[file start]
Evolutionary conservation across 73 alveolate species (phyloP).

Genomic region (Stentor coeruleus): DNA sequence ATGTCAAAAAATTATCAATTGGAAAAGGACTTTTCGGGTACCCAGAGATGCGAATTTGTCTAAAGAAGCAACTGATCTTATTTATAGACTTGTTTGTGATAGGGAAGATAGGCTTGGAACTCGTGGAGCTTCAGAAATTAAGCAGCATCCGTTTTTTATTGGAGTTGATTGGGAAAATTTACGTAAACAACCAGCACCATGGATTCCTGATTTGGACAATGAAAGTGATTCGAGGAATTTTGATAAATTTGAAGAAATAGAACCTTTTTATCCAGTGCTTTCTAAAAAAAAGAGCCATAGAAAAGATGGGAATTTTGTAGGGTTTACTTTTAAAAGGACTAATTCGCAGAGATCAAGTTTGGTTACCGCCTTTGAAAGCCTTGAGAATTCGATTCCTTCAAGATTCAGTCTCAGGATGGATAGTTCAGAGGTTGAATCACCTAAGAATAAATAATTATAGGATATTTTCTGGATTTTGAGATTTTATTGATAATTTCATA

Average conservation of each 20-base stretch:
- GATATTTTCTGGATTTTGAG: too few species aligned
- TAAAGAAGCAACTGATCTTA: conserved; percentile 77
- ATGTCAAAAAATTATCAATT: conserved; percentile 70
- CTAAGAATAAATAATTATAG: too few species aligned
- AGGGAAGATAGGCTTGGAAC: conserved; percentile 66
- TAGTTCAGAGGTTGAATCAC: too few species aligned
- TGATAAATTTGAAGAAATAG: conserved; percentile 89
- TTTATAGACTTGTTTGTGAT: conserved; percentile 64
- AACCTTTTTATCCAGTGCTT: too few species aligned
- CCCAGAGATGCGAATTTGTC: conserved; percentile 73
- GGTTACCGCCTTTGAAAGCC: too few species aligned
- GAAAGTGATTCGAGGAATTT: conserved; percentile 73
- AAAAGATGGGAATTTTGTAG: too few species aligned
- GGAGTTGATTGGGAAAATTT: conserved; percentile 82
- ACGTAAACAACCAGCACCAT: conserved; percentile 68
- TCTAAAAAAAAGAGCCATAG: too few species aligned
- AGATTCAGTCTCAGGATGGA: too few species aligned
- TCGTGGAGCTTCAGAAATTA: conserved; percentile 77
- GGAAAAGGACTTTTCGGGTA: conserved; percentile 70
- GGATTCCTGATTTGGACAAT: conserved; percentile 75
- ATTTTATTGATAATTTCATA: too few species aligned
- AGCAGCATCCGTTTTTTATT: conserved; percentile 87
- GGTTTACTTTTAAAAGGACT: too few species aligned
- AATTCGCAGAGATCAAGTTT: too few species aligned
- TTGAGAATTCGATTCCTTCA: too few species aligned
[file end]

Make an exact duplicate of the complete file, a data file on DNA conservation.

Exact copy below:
Evolutionary conservation across 73 alveolate species (phyloP).

Genomic region (Stentor coeruleus): DNA sequence ATGTCAAAAAATTATCAATTGGAAAAGGACTTTTCGGGTACCCAGAGATGCGAATTTGTCTAAAGAAGCAACTGATCTTATTTATAGACTTGTTTGTGATAGGGAAGATAGGCTTGGAACTCGTGGAGCTTCAGAAATTAAGCAGCATCCGTTTTTTATTGGAGTTGATTGGGAAAATTTACGTAAACAACCAGCACCATGGATTCCTGATTTGGACAATGAAAGTGATTCGAGGAATTTTGATAAATTTGAAGAAATAGAACCTTTTTATCCAGTGCTTTCTAAAAAAAAGAGCCATAGAAAAGATGGGAATTTTGTAGGGTTTACTTTTAAAAGGACTAATTCGCAGAGATCAAGTTTGGTTACCGCCTTTGAAAGCCTTGAGAATTCGATTCCTTCAAGATTCAGTCTCAGGATGGATAGTTCAGAGGTTGAATCACCTAAGAATAAATAATTATAGGATATTTTCTGGATTTTGAGATTTTATTGATAATTTCATA

Average conservation of each 20-base stretch:
- GATATTTTCTGGATTTTGAG: too few species aligned
- TAAAGAAGCAACTGATCTTA: conserved; percentile 77
- ATGTCAAAAAATTATCAATT: conserved; percentile 70
- CTAAGAATAAATAATTATAG: too few species aligned
- AGGGAAGATAGGCTTGGAAC: conserved; percentile 66
- TAGTTCAGAGGTTGAATCAC: too few species aligned
- TGATAAATTTGAAGAAATAG: conserved; percentile 89
- TTTATAGACTTGTTTGTGAT: conserved; percentile 64
- AACCTTTTTATCCAGTGCTT: too few species aligned
- CCCAGAGATGCGAATTTGTC: conserved; percentile 73
- GGTTACCGCCTTTGAAAGCC: too few species aligned
- GAAAGTGATTCGAGGAATTT: conserved; percentile 73
- AAAAGATGGGAATTTTGTAG: too few species aligned
- GGAGTTGATTGGGAAAATTT: conserved; percentile 82
- ACGTAAACAACCAGCACCAT: conserved; percentile 68
- TCTAAAAAAAAGAGCCATAG: too few species aligned
- AGATTCAGTCTCAGGATGGA: too few species aligned
- TCGTGGAGCTTCAGAAATTA: conserved; percentile 77
- GGAAAAGGACTTTTCGGGTA: conserved; percentile 70
- GGATTCCTGATTTGGACAAT: conserved; percentile 75
- ATTTTATTGATAATTTCATA: too few species aligned
- AGCAGCATCCGTTTTTTATT: conserved; percentile 87
- GGTTTACTTTTAAAAGGACT: too few species aligned
- AATTCGCAGAGATCAAGTTT: too few species aligned
- TTGAGAATTCGATTCCTTCA: too few species aligned